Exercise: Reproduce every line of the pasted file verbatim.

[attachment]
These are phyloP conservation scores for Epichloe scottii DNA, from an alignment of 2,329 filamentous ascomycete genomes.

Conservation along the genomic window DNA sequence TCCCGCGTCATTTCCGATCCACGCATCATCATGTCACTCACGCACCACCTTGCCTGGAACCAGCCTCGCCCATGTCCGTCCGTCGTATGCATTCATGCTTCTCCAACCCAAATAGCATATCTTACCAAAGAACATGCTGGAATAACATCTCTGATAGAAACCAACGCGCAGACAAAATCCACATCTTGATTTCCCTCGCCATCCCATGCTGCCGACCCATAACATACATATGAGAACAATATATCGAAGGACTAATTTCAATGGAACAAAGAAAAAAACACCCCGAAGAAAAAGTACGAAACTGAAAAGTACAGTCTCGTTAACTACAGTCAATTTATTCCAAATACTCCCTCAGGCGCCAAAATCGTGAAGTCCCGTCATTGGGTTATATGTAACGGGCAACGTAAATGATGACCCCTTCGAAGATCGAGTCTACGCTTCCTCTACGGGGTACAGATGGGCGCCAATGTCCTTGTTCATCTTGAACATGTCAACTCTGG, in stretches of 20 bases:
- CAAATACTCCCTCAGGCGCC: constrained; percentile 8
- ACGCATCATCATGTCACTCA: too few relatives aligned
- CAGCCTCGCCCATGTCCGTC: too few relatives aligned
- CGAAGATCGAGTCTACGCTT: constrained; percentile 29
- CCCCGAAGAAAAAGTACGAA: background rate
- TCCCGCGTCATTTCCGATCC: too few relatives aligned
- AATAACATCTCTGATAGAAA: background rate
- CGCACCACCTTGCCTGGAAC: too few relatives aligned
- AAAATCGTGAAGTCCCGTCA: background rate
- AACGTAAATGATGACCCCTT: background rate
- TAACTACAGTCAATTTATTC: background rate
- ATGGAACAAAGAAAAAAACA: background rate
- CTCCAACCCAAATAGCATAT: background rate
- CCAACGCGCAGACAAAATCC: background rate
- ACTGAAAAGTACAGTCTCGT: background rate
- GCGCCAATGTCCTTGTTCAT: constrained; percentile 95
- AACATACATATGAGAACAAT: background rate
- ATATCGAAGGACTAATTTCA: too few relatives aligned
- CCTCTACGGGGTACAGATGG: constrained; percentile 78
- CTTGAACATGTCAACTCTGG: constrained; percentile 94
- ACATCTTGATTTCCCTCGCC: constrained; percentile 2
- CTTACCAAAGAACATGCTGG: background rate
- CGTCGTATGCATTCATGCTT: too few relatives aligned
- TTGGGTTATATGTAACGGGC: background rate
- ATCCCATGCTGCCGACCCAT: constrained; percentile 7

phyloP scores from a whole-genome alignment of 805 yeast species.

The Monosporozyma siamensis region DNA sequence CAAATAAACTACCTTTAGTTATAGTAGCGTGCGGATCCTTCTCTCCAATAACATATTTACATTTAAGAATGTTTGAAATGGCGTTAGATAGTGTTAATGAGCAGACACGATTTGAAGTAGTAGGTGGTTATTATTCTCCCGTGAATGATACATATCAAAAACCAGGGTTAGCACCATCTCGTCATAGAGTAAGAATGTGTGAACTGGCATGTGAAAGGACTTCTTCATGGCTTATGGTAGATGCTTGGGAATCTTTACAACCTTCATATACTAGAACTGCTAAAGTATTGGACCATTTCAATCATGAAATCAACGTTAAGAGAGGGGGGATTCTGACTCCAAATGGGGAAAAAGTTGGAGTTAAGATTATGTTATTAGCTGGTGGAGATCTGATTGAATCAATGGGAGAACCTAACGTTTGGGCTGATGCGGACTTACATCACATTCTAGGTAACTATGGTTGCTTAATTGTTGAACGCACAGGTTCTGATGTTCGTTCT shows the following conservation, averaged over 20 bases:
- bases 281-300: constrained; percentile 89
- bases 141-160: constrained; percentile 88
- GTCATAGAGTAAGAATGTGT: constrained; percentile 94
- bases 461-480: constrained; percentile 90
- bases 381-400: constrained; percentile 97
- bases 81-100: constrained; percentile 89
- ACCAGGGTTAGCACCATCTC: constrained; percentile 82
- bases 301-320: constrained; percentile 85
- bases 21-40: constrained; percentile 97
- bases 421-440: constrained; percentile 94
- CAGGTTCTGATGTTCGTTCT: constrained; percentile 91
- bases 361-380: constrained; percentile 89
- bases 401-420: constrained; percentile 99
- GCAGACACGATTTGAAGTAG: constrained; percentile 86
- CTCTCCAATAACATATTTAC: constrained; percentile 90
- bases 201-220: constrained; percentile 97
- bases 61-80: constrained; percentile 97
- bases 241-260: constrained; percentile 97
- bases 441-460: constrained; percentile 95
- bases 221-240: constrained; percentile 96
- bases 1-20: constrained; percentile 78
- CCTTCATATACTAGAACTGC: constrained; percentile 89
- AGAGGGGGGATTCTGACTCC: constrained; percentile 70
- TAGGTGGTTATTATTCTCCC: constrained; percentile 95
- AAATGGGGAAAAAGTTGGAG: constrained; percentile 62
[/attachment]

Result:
These are phyloP conservation scores for Epichloe scottii DNA, from an alignment of 2,329 filamentous ascomycete genomes.

Conservation along the genomic window DNA sequence TCCCGCGTCATTTCCGATCCACGCATCATCATGTCACTCACGCACCACCTTGCCTGGAACCAGCCTCGCCCATGTCCGTCCGTCGTATGCATTCATGCTTCTCCAACCCAAATAGCATATCTTACCAAAGAACATGCTGGAATAACATCTCTGATAGAAACCAACGCGCAGACAAAATCCACATCTTGATTTCCCTCGCCATCCCATGCTGCCGACCCATAACATACATATGAGAACAATATATCGAAGGACTAATTTCAATGGAACAAAGAAAAAAACACCCCGAAGAAAAAGTACGAAACTGAAAAGTACAGTCTCGTTAACTACAGTCAATTTATTCCAAATACTCCCTCAGGCGCCAAAATCGTGAAGTCCCGTCATTGGGTTATATGTAACGGGCAACGTAAATGATGACCCCTTCGAAGATCGAGTCTACGCTTCCTCTACGGGGTACAGATGGGCGCCAATGTCCTTGTTCATCTTGAACATGTCAACTCTGG, in stretches of 20 bases:
- CAAATACTCCCTCAGGCGCC: constrained; percentile 8
- ACGCATCATCATGTCACTCA: too few relatives aligned
- CAGCCTCGCCCATGTCCGTC: too few relatives aligned
- CGAAGATCGAGTCTACGCTT: constrained; percentile 29
- CCCCGAAGAAAAAGTACGAA: background rate
- TCCCGCGTCATTTCCGATCC: too few relatives aligned
- AATAACATCTCTGATAGAAA: background rate
- CGCACCACCTTGCCTGGAAC: too few relatives aligned
- AAAATCGTGAAGTCCCGTCA: background rate
- AACGTAAATGATGACCCCTT: background rate
- TAACTACAGTCAATTTATTC: background rate
- ATGGAACAAAGAAAAAAACA: background rate
- CTCCAACCCAAATAGCATAT: background rate
- CCAACGCGCAGACAAAATCC: background rate
- ACTGAAAAGTACAGTCTCGT: background rate
- GCGCCAATGTCCTTGTTCAT: constrained; percentile 95
- AACATACATATGAGAACAAT: background rate
- ATATCGAAGGACTAATTTCA: too few relatives aligned
- CCTCTACGGGGTACAGATGG: constrained; percentile 78
- CTTGAACATGTCAACTCTGG: constrained; percentile 94
- ACATCTTGATTTCCCTCGCC: constrained; percentile 2
- CTTACCAAAGAACATGCTGG: background rate
- CGTCGTATGCATTCATGCTT: too few relatives aligned
- TTGGGTTATATGTAACGGGC: background rate
- ATCCCATGCTGCCGACCCAT: constrained; percentile 7

phyloP scores from a whole-genome alignment of 805 yeast species.

The Monosporozyma siamensis region DNA sequence CAAATAAACTACCTTTAGTTATAGTAGCGTGCGGATCCTTCTCTCCAATAACATATTTACATTTAAGAATGTTTGAAATGGCGTTAGATAGTGTTAATGAGCAGACACGATTTGAAGTAGTAGGTGGTTATTATTCTCCCGTGAATGATACATATCAAAAACCAGGGTTAGCACCATCTCGTCATAGAGTAAGAATGTGTGAACTGGCATGTGAAAGGACTTCTTCATGGCTTATGGTAGATGCTTGGGAATCTTTACAACCTTCATATACTAGAACTGCTAAAGTATTGGACCATTTCAATCATGAAATCAACGTTAAGAGAGGGGGGATTCTGACTCCAAATGGGGAAAAAGTTGGAGTTAAGATTATGTTATTAGCTGGTGGAGATCTGATTGAATCAATGGGAGAACCTAACGTTTGGGCTGATGCGGACTTACATCACATTCTAGGTAACTATGGTTGCTTAATTGTTGAACGCACAGGTTCTGATGTTCGTTCT shows the following conservation, averaged over 20 bases:
- bases 281-300: constrained; percentile 89
- bases 141-160: constrained; percentile 88
- GTCATAGAGTAAGAATGTGT: constrained; percentile 94
- bases 461-480: constrained; percentile 90
- bases 381-400: constrained; percentile 97
- bases 81-100: constrained; percentile 89
- ACCAGGGTTAGCACCATCTC: constrained; percentile 82
- bases 301-320: constrained; percentile 85
- bases 21-40: constrained; percentile 97
- bases 421-440: constrained; percentile 94
- CAGGTTCTGATGTTCGTTCT: constrained; percentile 91
- bases 361-380: constrained; percentile 89
- bases 401-420: constrained; percentile 99
- GCAGACACGATTTGAAGTAG: constrained; percentile 86
- CTCTCCAATAACATATTTAC: constrained; percentile 90
- bases 201-220: constrained; percentile 97
- bases 61-80: constrained; percentile 97
- bases 241-260: constrained; percentile 97
- bases 441-460: constrained; percentile 95
- bases 221-240: constrained; percentile 96
- bases 1-20: constrained; percentile 78
- CCTTCATATACTAGAACTGC: constrained; percentile 89
- AGAGGGGGGATTCTGACTCC: constrained; percentile 70
- TAGGTGGTTATTATTCTCCC: constrained; percentile 95
- AAATGGGGAAAAAGTTGGAG: constrained; percentile 62